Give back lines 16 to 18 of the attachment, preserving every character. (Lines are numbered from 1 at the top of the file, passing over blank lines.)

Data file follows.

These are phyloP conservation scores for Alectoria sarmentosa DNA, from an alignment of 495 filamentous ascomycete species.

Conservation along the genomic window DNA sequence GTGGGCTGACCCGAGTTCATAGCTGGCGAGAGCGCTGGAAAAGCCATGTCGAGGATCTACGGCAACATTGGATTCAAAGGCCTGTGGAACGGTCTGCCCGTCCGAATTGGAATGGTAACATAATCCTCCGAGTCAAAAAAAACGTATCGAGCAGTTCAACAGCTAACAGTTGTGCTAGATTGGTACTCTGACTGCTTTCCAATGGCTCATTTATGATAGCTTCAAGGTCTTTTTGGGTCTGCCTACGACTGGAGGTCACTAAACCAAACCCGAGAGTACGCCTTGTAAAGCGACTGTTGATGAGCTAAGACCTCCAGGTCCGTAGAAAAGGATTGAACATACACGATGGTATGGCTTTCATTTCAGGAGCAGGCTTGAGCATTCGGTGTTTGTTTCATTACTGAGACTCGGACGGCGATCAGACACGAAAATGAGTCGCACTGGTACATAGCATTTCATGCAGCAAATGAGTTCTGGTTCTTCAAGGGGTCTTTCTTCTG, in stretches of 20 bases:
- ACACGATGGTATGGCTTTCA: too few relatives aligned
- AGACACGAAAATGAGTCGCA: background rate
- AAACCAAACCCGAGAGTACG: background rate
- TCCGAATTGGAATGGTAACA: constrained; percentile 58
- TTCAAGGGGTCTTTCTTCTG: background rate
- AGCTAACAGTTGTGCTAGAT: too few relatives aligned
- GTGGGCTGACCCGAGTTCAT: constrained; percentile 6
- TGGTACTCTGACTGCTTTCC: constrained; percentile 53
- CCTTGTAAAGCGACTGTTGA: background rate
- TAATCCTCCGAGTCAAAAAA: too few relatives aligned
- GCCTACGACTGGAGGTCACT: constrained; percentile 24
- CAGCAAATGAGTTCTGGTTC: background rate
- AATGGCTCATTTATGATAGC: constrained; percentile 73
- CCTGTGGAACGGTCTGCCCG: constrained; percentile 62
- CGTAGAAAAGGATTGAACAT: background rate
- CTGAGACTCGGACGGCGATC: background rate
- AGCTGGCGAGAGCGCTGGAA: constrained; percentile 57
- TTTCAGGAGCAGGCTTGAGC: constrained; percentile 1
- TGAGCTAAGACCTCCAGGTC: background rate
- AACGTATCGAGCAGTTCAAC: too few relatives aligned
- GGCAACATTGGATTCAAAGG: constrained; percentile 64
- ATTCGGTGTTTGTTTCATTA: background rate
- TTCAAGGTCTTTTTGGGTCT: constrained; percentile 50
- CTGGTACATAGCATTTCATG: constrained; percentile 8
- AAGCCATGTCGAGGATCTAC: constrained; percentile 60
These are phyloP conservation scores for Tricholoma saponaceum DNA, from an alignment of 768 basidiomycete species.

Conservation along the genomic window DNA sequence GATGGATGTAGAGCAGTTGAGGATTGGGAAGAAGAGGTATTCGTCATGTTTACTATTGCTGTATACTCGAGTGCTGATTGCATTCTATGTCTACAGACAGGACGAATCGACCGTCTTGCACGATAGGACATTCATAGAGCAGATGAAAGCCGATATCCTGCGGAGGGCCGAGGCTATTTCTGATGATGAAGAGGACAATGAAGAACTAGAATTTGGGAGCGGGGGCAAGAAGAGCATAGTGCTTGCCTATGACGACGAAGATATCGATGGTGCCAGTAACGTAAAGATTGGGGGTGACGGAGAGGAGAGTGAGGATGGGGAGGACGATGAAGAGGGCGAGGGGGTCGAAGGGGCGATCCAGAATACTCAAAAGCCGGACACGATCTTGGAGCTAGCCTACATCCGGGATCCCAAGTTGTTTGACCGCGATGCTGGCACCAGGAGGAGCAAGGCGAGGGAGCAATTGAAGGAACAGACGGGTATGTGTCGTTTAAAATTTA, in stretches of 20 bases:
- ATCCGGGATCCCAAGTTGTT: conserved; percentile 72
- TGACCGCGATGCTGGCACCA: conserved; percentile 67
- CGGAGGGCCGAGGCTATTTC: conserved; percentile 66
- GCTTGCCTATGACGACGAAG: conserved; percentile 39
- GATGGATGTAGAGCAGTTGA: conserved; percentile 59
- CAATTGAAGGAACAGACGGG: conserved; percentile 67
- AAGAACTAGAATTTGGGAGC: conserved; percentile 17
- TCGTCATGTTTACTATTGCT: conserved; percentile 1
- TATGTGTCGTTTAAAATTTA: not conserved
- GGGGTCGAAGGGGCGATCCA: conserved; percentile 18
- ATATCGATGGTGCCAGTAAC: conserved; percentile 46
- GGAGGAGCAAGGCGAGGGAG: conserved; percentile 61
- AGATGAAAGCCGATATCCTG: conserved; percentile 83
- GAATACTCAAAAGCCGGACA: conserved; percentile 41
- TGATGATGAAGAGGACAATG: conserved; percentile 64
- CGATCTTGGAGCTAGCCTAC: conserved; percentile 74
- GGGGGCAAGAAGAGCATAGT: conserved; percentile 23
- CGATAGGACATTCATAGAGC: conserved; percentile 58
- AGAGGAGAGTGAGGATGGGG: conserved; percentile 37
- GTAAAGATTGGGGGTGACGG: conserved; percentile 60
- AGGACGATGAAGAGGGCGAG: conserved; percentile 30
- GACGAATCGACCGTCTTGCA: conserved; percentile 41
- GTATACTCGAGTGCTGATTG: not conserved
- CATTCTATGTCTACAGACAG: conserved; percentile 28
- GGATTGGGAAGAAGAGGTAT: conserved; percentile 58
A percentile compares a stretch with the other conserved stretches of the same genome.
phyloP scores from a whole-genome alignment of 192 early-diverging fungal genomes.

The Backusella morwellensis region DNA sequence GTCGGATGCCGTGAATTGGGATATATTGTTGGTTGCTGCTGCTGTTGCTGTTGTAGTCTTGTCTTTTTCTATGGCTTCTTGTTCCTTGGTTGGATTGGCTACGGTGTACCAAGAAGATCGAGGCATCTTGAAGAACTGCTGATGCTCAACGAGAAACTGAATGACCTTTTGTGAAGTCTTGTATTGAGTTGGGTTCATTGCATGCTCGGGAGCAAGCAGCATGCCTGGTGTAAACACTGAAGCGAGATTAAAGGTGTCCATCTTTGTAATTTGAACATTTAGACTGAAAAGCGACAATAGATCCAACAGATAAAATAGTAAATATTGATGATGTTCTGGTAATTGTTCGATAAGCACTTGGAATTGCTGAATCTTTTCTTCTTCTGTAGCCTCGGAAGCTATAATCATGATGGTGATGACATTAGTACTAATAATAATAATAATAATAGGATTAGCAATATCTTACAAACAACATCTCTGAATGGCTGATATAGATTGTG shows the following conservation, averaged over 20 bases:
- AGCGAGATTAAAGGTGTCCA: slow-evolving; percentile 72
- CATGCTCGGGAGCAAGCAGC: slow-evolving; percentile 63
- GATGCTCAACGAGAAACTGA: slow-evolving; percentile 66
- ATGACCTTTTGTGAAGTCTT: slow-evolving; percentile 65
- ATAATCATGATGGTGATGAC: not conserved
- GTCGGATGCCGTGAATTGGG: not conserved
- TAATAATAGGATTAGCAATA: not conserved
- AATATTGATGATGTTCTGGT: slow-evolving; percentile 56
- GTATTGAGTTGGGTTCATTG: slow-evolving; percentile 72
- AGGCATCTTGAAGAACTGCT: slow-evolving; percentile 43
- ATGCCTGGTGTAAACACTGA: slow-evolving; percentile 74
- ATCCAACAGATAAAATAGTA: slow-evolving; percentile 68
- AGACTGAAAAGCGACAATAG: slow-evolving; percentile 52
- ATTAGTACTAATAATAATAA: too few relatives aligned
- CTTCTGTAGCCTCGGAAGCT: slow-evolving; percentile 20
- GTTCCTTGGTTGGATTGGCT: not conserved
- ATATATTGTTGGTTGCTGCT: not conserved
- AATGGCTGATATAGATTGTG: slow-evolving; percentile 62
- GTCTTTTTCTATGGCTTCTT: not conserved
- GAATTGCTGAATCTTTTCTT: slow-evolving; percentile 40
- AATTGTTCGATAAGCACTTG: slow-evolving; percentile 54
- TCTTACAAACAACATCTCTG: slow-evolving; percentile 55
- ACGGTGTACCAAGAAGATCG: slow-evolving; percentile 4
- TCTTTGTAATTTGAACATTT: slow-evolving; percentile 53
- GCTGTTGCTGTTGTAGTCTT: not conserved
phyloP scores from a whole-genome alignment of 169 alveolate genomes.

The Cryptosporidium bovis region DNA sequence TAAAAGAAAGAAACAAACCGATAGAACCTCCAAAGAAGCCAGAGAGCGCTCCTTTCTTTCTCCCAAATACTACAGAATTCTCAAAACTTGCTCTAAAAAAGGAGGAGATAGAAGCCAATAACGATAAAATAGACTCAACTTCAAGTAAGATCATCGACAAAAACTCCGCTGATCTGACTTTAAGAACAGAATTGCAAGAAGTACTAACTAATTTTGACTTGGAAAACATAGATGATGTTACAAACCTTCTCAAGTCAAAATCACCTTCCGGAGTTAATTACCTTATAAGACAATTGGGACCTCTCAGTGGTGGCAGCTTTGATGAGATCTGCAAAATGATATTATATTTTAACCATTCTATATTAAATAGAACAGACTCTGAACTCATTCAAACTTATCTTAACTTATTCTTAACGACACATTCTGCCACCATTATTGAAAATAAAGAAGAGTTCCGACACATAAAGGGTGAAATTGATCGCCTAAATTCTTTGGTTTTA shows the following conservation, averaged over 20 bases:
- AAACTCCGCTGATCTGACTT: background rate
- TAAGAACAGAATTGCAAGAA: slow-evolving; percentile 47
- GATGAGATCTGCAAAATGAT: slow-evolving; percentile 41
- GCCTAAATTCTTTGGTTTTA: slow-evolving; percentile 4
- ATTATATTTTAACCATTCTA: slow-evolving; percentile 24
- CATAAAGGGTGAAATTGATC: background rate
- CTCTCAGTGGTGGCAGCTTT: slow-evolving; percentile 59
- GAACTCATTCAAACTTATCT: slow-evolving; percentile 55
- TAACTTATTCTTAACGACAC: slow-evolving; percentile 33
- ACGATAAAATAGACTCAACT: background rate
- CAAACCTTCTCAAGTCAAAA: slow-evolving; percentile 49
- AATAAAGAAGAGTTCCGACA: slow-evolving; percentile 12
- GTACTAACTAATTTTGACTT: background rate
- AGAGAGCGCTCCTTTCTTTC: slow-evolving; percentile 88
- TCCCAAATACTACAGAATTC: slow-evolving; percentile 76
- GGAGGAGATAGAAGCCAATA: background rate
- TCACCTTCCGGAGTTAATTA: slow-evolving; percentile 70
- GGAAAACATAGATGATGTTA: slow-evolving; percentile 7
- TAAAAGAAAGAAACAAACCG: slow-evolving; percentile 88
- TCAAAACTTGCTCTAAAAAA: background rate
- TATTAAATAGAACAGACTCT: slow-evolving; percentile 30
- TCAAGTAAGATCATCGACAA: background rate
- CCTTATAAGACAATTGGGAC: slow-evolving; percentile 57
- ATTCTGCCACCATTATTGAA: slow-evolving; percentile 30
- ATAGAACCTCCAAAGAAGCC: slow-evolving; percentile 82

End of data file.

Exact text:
- CCTGTGGAACGGTCTGCCCG: constrained; percentile 62
- CGTAGAAAAGGATTGAACAT: background rate
- CTGAGACTCGGACGGCGATC: background rate